From Longtime Public Officials to Longtime WCWS Volunteers


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Ron Norick started hauling ice and drinks around the Women’s College World Series back when the locker rooms were just tents located outside the baseline fences. The players sat in folding chairs and ice chests were filled with water and Gatorade. 

More than two decades later, Norick’s job is essentially the same. It’s the dynamics around him that have greatly changed.

USA Softball Hall of Fame Stadium in Oklahoma City has developed into a sparking complex with enclosed locker rooms, increased seating and state-of-the-art field enhancements.

Norick, 78, has been volunteering at the WCWS for 25 years, and convinced his good friend, Gary Marrs, 73, to join the crew more than 12 years ago.

They are responsible for stocking the locker rooms with drinks and snacks between games to help keep the players hydrated and nourished.

Many fans, players and coaches have no idea about the prominent positions Norick and Marrs once held, and they like it that way.

Norick is a former three-term mayor of Oklahoma City, and Marrs is a former Oklahoma City fire chief and city councilman.

Both were in their positions during the bombing of the Alfred P. Murrah Federal Building on April 19, 1995, and both provided strong leadership during the rescue and recovery efforts.

Public service is in their blood, and their more anonymous roles at the WCWS provide them great pleasure as a way to continue giving back.

“We are just one of the grunts is all we are,” Norick said. “We are nothing special. We just do our job and enjoy volunteering.”

Norick and Marrs would normally be spending 12-15 hours a day at the field this week. They would arrive two hours before the crowds started filtering in and stay until the last game was over every night.

But the coronavirus pandemic forced the cancellation of the WCWS, meaning Norick and Marrs got an unwanted year off from manual labor.

“I always put that on my calendar and make sure I am going to be there,” Norick said. “I am disappointed like everybody else. I feel sorry for the girls and the teams that don’t get to come this year. They will be missing that experience.”

Marrs developed a love for softball while coaching his daughter from grade school through high school. Being able to volunteer for the sport’s biggest event was something he couldn’t resist once he had time.

“Softball was pretty special to me anyway, so I really enjoy being there and helping in any way I can,” Marrs said. “These are huge games and these girls play softball like you wouldn’t believe.”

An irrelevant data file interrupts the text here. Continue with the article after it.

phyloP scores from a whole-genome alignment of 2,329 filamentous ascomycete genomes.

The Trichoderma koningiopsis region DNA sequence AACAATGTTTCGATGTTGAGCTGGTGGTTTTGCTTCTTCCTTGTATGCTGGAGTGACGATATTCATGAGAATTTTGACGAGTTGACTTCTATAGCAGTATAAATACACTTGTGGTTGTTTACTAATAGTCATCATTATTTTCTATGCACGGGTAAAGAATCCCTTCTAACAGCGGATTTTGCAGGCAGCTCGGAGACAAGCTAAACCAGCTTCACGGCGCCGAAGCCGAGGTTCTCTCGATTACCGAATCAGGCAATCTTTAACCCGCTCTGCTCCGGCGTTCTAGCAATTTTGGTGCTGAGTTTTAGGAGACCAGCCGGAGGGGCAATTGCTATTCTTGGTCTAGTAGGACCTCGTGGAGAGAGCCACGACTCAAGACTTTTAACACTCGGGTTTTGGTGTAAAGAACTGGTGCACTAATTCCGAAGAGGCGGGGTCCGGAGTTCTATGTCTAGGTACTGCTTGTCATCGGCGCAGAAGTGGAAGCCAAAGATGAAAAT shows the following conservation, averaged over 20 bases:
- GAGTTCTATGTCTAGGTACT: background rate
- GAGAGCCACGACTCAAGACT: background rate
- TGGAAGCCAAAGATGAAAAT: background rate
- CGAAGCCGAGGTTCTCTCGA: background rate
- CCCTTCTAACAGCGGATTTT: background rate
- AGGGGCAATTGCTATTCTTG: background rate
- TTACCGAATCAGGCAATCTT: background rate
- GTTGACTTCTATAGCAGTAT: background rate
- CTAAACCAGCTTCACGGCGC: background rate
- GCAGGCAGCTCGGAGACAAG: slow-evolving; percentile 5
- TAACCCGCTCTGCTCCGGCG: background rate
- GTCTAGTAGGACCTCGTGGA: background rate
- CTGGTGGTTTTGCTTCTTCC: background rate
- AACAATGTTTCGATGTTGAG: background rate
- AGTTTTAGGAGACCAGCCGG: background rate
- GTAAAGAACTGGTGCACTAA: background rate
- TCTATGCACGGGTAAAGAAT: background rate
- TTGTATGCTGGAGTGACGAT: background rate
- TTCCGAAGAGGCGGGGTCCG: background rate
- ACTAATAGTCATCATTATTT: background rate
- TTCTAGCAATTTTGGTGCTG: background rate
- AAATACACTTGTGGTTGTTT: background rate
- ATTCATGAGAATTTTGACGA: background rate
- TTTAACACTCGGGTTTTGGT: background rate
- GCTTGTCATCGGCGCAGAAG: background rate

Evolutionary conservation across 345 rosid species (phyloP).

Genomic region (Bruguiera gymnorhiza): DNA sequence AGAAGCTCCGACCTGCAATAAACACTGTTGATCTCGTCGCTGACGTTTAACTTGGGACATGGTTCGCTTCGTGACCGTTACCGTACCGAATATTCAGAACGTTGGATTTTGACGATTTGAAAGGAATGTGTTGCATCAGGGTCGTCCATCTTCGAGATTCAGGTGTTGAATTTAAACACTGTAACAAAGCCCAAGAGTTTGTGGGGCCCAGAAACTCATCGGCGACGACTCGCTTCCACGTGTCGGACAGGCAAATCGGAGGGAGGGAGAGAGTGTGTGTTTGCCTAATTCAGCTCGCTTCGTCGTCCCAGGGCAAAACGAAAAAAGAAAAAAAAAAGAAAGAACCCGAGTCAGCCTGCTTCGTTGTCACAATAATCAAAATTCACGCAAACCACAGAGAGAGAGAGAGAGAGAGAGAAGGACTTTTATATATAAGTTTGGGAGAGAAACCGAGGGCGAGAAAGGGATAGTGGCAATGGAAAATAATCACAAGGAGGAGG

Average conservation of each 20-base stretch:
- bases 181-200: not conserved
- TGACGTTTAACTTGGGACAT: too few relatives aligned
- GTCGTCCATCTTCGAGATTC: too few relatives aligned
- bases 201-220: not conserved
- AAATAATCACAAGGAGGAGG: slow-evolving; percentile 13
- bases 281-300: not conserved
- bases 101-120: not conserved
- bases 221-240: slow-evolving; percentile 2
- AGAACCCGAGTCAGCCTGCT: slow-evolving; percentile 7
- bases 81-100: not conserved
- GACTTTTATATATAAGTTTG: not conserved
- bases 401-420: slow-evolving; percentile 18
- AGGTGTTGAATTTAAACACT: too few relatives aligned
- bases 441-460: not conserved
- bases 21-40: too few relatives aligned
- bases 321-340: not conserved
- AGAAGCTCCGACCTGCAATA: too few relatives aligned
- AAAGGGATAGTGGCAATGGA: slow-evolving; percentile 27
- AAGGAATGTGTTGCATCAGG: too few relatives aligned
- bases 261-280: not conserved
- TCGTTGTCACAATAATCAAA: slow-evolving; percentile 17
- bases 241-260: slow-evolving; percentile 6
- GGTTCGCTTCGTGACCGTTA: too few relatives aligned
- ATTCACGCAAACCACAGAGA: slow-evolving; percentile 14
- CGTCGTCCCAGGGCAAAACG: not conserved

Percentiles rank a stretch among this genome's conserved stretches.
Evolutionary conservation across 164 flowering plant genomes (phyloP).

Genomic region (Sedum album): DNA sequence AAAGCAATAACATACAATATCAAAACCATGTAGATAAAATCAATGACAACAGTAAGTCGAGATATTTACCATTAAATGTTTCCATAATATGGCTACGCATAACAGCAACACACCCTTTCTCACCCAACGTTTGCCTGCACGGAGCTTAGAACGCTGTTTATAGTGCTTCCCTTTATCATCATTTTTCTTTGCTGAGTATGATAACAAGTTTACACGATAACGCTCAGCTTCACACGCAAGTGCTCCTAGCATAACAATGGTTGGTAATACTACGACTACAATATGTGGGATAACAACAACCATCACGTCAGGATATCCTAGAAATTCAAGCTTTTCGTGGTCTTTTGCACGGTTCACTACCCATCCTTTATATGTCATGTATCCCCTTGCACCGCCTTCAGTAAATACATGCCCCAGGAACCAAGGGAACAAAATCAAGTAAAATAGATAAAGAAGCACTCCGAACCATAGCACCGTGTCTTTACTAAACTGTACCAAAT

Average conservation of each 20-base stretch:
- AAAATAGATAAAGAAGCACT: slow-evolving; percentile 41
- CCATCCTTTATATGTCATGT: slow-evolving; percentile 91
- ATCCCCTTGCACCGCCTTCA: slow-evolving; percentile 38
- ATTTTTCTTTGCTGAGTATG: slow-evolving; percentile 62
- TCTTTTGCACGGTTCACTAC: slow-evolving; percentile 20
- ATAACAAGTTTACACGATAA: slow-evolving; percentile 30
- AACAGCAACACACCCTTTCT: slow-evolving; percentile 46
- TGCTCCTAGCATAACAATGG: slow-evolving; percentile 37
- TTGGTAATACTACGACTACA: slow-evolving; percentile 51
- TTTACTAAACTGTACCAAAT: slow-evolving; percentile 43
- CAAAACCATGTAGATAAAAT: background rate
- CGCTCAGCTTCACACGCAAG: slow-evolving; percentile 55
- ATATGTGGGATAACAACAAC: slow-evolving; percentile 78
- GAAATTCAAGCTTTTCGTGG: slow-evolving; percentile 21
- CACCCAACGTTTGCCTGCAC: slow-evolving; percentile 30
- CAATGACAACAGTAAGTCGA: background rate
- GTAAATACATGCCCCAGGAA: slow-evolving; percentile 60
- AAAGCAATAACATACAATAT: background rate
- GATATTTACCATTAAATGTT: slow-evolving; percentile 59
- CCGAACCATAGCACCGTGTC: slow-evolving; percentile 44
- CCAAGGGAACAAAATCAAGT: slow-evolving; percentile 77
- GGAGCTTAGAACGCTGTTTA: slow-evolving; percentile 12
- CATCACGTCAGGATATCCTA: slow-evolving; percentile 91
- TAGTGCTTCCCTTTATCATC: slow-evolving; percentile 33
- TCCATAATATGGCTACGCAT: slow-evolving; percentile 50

Norick got a taste of fastpitch softball while playing in an industrial league when he was younger. He marvels at the talent on the field during the WCWS.

“These ladies that play on these teams are just phenomenal athletes and really competitive and fun to watch,” Norick said. “It’s been long enough now for me that I have watched some of the mothers of the girls playing out there today. I have seen a lot of players come through.”

Given their longevity at the WCWS, Norick and Marrs don’t have to be given work orders. They know exactly what to do. 

They make sure the locker rooms – which now feature refrigerated coolers instead of ice chests – are always stocked with drinks, fruit and other snacks, and deliver the umpires their meals. 

Between their re-stocking shifts, Norick and Marrs can often catch a glimpse of the games taking place.

“It’s fun to watch the girls in the dugout. They have their chants and their routines and their rally caps,” Norick said. “You can tell they just have fun. We are around them quite a bit passing in the halls as we are doing our stuff and they are always very friendly and polite. It’s just enjoyable.”

Marrs and Norick take great pride in seeing how much the WCWS has grown in OKC in the last three decades and how much attention it brings to softball. 

“A few years ago we were selling drinks out of an ice chest and the snacks was a hot dog and bag of chips,” Marrs said. “It’s really been something to see how much it has progressed.”

The event is about more than just the performances on the field for Norick and Marrs. They enjoy interacting with all the fans that make the annual pilgrimage to OKC to experience the atmosphere.

“You get people coming in every year even if their team is not here. They come just to watch the series,” Marrs said. “You see the same people in the same motorhomes and same tents set up. The license plates are from all different states. It’s like a welcome back every year.”

Sadly, the reunion won’t happen this year. Softball has been crossed off Norick’s calendar.

Although they would rather be at Hall of Fame Stadium, Norick and Marrs will still be together this weekend. Norick’s son races sprint cars, and will be competing in an event. They will be there for support.

They are eager to return to the WCWS next year and for years to come. Marrs likes to joke that they will eventually be lugging ice around in wheelchairs.

“As long as Gary and I are healthy, we will be there,” Norick said. “I am sure there will come a point when we finally have to say we can’t do it anymore. But right now, it’s not a problem for either one of us. We still love doing it.”

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